Body, Mind, Spirit Magazine

We Use a Nipple Shield - Our Breastfeeding Journey

By Zenparenting1 @ZenParenting1
I have flat, sometimes inverted, nipples. I was told that when I got pregnant, they would "self-correct" as if there were something wrong with them. I was told that when I gave birth, they would "self-correct" as if pushing a human out of my vagina would also cause my nipples to pop out (I don't know, maybe the pressure?). I was told that as soon as we started to breastfeed, they would "self-correct" as if me pulling on those suckers day and night since puberty in attempt to stretch them into "normalcy" was going to be bested by one day with a newborn. None of this was true, of course. My nipples are what my nipples are. They pop out when I'm cold, when I sneeze (I have no idea why, but it's true every time), and when I orgasm. Otherwise, they're either flat or innies.
I used to be incredibly self-conscious about my nipples. I would see other girls with "normal" nipples like the ones I'd see in movies. I would make sure never to be topless in front of other girls. Clearly, I was a freak. This even made it difficult to be intimate with men once I got to that point. I was sure they would abhor my hideous nipples. I couldn't have been more wrong.
One thing I wasn't wrong about was that the state of my nipples made breastfeeding difficult. This had been a concern of mine that everyone dismissed since long before I ever got pregnant. This was my first lesson in listening to my parenting gut.
When my son was born, we immediately tried breastfeeding and immediately struggled. He did the breast crawl (coolest thing ever), he tried and tried, but it wasn't happening. The post-partum nurse kept telling me I had to supplement. I kept refusing. This went on for hours and hours. I began to get very concerned. My son wasn't eating. I summoned the hospital's lactation consultant. She was terrible. She shoved his face into my boob while he screamed and struggled over and over until I, on the verge of tears, finally made her stop. She then turned around and walked out. That was it. We were, once again, on our own. That night, we called the IBCLC at our midwife's office and made an appointment for her to come help us the next day. Until the, we were still alone and our son was still not eating. Out of sheer desperation and terror, we supplemented. He ate like crazy. It was bittersweet. I knew the complications I was creating, but I had no other option as far as I could tell and certainly no support. The next day, the IBCLC came and helped us with a nipple shield. Suddenly, the clouds parted. Hallelujah. Success.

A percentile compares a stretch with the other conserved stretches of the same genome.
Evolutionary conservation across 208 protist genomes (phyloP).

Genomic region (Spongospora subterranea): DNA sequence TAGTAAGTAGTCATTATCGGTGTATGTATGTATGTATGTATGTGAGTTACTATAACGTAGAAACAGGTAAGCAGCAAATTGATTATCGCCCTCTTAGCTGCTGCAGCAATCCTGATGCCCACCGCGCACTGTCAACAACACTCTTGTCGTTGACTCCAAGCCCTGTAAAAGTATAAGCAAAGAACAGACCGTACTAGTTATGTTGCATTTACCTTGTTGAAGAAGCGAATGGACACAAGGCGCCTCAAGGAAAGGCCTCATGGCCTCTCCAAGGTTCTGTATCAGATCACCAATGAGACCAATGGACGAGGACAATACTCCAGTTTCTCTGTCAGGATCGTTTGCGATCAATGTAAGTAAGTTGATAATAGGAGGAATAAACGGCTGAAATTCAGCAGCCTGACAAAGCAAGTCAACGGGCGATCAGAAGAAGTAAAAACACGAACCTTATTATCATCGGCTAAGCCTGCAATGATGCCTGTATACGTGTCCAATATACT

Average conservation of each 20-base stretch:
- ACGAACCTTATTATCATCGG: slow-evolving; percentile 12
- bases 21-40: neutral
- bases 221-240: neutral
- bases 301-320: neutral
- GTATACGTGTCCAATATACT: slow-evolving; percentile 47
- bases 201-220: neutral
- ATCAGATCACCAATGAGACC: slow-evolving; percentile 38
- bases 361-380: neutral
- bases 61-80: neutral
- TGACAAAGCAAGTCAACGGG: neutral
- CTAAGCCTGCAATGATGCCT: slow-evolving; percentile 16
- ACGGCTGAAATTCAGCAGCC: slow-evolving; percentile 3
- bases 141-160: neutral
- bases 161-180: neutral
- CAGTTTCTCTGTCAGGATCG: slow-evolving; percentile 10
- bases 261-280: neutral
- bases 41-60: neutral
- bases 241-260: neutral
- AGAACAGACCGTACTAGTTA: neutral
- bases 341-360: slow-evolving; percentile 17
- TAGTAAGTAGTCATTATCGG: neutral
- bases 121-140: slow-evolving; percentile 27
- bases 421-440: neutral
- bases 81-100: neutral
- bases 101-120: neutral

We Use a Nipple Shield - Our Breastfeeding JourneyMy son has been breastfeeding successfully ever since. It'll be three years in October. He'll continue to breastfeed until he wishes to stop. We were never able to wean off of the nipple shield. It's a minor inconvenience, but nothing in comparison to all the good that is our time breastfeeding. I have had mastitis a couple times and a few blebs, also complications of using a nipple shield. Neither are ideal, but both are very treatable and, again, minor inconveniences in comparison to what we have going on here.
Let me say it again, my son has been breastfeeding successfully for nearly three years thanks to the use of a nipple shield. It's not ideal. I'm not recommending it for everyone who struggles. (I am, however, recommending a good IBLC for anyone who struggles and as soon as those struggles crop up.) If it comes down to breastfeeding with a nipple shield or not breastfeeding at all, I'll go with the shield every time.
For more information on nipple shield pros and cons see Kelly Mom's article on it by clicking here.

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